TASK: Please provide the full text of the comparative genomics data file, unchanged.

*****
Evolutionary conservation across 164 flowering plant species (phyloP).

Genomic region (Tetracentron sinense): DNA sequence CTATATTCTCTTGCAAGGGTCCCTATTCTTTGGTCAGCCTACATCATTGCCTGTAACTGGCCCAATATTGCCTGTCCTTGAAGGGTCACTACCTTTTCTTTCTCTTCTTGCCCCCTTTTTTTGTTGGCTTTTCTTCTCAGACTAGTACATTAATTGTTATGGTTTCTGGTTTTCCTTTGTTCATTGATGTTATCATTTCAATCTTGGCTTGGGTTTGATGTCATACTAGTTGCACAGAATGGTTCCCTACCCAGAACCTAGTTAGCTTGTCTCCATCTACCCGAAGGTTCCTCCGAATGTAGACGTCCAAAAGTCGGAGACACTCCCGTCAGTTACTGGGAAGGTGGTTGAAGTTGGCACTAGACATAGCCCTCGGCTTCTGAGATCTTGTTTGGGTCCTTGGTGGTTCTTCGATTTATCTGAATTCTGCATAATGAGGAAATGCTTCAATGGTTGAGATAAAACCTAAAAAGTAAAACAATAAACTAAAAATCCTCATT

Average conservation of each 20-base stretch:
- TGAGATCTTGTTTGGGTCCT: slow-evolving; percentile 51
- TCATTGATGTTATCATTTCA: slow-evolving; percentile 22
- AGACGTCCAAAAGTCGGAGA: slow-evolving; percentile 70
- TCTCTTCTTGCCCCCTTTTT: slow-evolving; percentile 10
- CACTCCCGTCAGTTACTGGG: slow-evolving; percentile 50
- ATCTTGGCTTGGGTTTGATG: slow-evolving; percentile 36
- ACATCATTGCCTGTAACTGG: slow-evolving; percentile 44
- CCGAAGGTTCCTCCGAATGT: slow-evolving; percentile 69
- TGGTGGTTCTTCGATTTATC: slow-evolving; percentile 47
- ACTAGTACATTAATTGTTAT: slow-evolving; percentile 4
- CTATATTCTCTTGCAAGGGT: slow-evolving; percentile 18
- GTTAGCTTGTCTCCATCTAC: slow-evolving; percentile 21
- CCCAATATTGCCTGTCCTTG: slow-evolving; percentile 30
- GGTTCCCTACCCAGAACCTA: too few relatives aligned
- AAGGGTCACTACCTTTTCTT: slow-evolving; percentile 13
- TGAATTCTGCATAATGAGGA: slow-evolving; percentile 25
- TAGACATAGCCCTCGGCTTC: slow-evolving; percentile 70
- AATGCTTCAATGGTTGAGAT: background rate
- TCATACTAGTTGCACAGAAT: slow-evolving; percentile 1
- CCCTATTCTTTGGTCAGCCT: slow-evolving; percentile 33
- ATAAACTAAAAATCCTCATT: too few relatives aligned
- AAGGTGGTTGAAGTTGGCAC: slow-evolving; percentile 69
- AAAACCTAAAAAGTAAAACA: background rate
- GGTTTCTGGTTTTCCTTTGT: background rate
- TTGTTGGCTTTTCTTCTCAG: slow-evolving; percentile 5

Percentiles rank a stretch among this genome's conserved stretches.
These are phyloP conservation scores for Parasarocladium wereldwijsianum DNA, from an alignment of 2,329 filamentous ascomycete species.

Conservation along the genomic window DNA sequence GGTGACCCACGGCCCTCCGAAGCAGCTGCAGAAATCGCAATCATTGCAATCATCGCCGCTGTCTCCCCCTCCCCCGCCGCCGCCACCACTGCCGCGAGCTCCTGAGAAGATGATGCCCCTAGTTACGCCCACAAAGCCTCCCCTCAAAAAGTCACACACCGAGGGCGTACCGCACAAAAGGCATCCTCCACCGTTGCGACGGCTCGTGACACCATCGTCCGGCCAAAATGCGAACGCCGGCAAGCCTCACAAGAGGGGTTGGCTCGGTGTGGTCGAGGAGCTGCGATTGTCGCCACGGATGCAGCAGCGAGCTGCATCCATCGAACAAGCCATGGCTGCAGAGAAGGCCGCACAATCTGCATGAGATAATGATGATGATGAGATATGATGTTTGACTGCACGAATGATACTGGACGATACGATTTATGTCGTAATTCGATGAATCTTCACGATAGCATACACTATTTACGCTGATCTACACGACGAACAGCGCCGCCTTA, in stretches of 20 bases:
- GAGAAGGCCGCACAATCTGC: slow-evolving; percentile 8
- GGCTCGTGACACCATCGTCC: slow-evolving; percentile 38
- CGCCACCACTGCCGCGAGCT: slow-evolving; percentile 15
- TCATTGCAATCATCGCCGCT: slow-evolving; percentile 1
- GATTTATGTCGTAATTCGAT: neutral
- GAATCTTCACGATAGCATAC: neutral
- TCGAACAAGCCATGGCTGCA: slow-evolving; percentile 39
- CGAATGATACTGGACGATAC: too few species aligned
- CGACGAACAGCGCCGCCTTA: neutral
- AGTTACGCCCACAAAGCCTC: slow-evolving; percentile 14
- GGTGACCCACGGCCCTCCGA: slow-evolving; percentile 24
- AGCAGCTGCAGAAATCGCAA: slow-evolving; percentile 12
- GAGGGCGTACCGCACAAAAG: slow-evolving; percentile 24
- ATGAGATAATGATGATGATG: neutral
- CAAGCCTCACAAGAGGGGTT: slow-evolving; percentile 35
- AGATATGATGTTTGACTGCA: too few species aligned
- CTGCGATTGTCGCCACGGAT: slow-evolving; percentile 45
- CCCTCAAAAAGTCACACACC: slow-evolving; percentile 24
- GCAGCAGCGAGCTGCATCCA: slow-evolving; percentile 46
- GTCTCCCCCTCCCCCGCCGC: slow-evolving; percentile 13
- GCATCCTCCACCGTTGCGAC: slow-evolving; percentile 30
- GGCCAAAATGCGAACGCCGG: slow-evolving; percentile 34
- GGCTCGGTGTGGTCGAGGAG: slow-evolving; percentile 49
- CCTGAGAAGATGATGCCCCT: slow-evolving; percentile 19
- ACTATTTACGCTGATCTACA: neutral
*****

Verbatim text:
Evolutionary conservation across 164 flowering plant species (phyloP).

Genomic region (Tetracentron sinense): DNA sequence CTATATTCTCTTGCAAGGGTCCCTATTCTTTGGTCAGCCTACATCATTGCCTGTAACTGGCCCAATATTGCCTGTCCTTGAAGGGTCACTACCTTTTCTTTCTCTTCTTGCCCCCTTTTTTTGTTGGCTTTTCTTCTCAGACTAGTACATTAATTGTTATGGTTTCTGGTTTTCCTTTGTTCATTGATGTTATCATTTCAATCTTGGCTTGGGTTTGATGTCATACTAGTTGCACAGAATGGTTCCCTACCCAGAACCTAGTTAGCTTGTCTCCATCTACCCGAAGGTTCCTCCGAATGTAGACGTCCAAAAGTCGGAGACACTCCCGTCAGTTACTGGGAAGGTGGTTGAAGTTGGCACTAGACATAGCCCTCGGCTTCTGAGATCTTGTTTGGGTCCTTGGTGGTTCTTCGATTTATCTGAATTCTGCATAATGAGGAAATGCTTCAATGGTTGAGATAAAACCTAAAAAGTAAAACAATAAACTAAAAATCCTCATT

Average conservation of each 20-base stretch:
- TGAGATCTTGTTTGGGTCCT: slow-evolving; percentile 51
- TCATTGATGTTATCATTTCA: slow-evolving; percentile 22
- AGACGTCCAAAAGTCGGAGA: slow-evolving; percentile 70
- TCTCTTCTTGCCCCCTTTTT: slow-evolving; percentile 10
- CACTCCCGTCAGTTACTGGG: slow-evolving; percentile 50
- ATCTTGGCTTGGGTTTGATG: slow-evolving; percentile 36
- ACATCATTGCCTGTAACTGG: slow-evolving; percentile 44
- CCGAAGGTTCCTCCGAATGT: slow-evolving; percentile 69
- TGGTGGTTCTTCGATTTATC: slow-evolving; percentile 47
- ACTAGTACATTAATTGTTAT: slow-evolving; percentile 4
- CTATATTCTCTTGCAAGGGT: slow-evolving; percentile 18
- GTTAGCTTGTCTCCATCTAC: slow-evolving; percentile 21
- CCCAATATTGCCTGTCCTTG: slow-evolving; percentile 30
- GGTTCCCTACCCAGAACCTA: too few relatives aligned
- AAGGGTCACTACCTTTTCTT: slow-evolving; percentile 13
- TGAATTCTGCATAATGAGGA: slow-evolving; percentile 25
- TAGACATAGCCCTCGGCTTC: slow-evolving; percentile 70
- AATGCTTCAATGGTTGAGAT: background rate
- TCATACTAGTTGCACAGAAT: slow-evolving; percentile 1
- CCCTATTCTTTGGTCAGCCT: slow-evolving; percentile 33
- ATAAACTAAAAATCCTCATT: too few relatives aligned
- AAGGTGGTTGAAGTTGGCAC: slow-evolving; percentile 69
- AAAACCTAAAAAGTAAAACA: background rate
- GGTTTCTGGTTTTCCTTTGT: background rate
- TTGTTGGCTTTTCTTCTCAG: slow-evolving; percentile 5

Percentiles rank a stretch among this genome's conserved stretches.
These are phyloP conservation scores for Parasarocladium wereldwijsianum DNA, from an alignment of 2,329 filamentous ascomycete species.

Conservation along the genomic window DNA sequence GGTGACCCACGGCCCTCCGAAGCAGCTGCAGAAATCGCAATCATTGCAATCATCGCCGCTGTCTCCCCCTCCCCCGCCGCCGCCACCACTGCCGCGAGCTCCTGAGAAGATGATGCCCCTAGTTACGCCCACAAAGCCTCCCCTCAAAAAGTCACACACCGAGGGCGTACCGCACAAAAGGCATCCTCCACCGTTGCGACGGCTCGTGACACCATCGTCCGGCCAAAATGCGAACGCCGGCAAGCCTCACAAGAGGGGTTGGCTCGGTGTGGTCGAGGAGCTGCGATTGTCGCCACGGATGCAGCAGCGAGCTGCATCCATCGAACAAGCCATGGCTGCAGAGAAGGCCGCACAATCTGCATGAGATAATGATGATGATGAGATATGATGTTTGACTGCACGAATGATACTGGACGATACGATTTATGTCGTAATTCGATGAATCTTCACGATAGCATACACTATTTACGCTGATCTACACGACGAACAGCGCCGCCTTA, in stretches of 20 bases:
- GAGAAGGCCGCACAATCTGC: slow-evolving; percentile 8
- GGCTCGTGACACCATCGTCC: slow-evolving; percentile 38
- CGCCACCACTGCCGCGAGCT: slow-evolving; percentile 15
- TCATTGCAATCATCGCCGCT: slow-evolving; percentile 1
- GATTTATGTCGTAATTCGAT: neutral
- GAATCTTCACGATAGCATAC: neutral
- TCGAACAAGCCATGGCTGCA: slow-evolving; percentile 39
- CGAATGATACTGGACGATAC: too few species aligned
- CGACGAACAGCGCCGCCTTA: neutral
- AGTTACGCCCACAAAGCCTC: slow-evolving; percentile 14
- GGTGACCCACGGCCCTCCGA: slow-evolving; percentile 24
- AGCAGCTGCAGAAATCGCAA: slow-evolving; percentile 12
- GAGGGCGTACCGCACAAAAG: slow-evolving; percentile 24
- ATGAGATAATGATGATGATG: neutral
- CAAGCCTCACAAGAGGGGTT: slow-evolving; percentile 35
- AGATATGATGTTTGACTGCA: too few species aligned
- CTGCGATTGTCGCCACGGAT: slow-evolving; percentile 45
- CCCTCAAAAAGTCACACACC: slow-evolving; percentile 24
- GCAGCAGCGAGCTGCATCCA: slow-evolving; percentile 46
- GTCTCCCCCTCCCCCGCCGC: slow-evolving; percentile 13
- GCATCCTCCACCGTTGCGAC: slow-evolving; percentile 30
- GGCCAAAATGCGAACGCCGG: slow-evolving; percentile 34
- GGCTCGGTGTGGTCGAGGAG: slow-evolving; percentile 49
- CCTGAGAAGATGATGCCCCT: slow-evolving; percentile 19
- ACTATTTACGCTGATCTACA: neutral